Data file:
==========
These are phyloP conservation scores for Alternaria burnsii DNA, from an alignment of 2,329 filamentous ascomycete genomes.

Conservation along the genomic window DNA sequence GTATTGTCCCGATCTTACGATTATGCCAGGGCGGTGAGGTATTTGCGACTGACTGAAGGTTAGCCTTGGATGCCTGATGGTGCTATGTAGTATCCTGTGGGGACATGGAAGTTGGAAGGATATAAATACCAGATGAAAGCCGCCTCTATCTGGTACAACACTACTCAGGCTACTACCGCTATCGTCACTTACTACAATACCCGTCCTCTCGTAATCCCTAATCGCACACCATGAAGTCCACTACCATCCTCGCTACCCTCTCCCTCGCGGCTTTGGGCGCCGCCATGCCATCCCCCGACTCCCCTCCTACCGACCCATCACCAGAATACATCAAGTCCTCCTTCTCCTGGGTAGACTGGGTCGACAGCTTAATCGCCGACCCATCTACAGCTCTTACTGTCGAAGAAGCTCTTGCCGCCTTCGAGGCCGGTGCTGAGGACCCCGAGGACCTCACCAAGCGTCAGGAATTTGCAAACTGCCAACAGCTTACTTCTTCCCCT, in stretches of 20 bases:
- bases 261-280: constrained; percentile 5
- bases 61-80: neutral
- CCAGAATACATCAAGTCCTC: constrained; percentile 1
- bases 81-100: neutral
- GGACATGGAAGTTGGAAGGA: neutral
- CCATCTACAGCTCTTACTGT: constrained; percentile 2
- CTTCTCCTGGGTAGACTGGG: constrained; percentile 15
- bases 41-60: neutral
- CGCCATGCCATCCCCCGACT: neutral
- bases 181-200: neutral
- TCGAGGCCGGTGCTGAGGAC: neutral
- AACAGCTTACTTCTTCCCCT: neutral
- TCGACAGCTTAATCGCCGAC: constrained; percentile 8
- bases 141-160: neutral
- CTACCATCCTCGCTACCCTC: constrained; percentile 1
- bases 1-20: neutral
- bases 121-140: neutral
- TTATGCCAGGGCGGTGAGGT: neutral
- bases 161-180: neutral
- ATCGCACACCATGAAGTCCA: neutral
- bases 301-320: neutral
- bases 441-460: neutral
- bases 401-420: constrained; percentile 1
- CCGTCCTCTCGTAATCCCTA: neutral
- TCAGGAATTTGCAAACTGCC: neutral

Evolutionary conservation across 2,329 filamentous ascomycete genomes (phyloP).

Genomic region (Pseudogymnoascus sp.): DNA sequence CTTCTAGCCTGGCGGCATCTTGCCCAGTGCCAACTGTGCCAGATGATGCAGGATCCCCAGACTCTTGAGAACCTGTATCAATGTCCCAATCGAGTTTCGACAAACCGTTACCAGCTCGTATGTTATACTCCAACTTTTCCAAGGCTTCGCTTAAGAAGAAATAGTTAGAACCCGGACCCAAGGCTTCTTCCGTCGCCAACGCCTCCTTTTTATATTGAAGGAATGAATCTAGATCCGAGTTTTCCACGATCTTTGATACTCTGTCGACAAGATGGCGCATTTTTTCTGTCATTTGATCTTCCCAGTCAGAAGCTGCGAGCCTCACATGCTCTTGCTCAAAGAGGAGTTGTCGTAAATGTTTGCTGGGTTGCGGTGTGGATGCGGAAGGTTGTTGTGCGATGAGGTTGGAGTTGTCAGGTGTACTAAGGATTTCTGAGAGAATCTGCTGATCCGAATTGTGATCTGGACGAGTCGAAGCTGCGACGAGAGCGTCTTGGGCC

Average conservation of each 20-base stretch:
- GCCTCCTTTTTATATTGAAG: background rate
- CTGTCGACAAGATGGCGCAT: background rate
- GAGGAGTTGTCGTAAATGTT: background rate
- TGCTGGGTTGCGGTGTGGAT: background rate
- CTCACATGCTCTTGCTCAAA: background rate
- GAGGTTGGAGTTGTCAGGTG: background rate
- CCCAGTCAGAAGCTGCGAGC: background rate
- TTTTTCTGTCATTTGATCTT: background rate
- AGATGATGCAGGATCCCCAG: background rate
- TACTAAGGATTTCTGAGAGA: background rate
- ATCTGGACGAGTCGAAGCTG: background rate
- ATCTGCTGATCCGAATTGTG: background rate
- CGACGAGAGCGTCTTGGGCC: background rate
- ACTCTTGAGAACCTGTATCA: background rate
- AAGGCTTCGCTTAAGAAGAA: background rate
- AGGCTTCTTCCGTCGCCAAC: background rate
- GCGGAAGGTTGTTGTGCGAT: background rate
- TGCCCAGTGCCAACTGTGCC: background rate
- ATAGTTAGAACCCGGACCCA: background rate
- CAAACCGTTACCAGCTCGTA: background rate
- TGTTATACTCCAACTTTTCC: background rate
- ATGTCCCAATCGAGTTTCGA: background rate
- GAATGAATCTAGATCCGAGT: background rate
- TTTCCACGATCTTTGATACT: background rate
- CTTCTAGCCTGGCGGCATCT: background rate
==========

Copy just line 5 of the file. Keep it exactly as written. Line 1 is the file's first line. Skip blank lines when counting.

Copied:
- CCAGAATACATCAAGTCCTC: constrained; percentile 1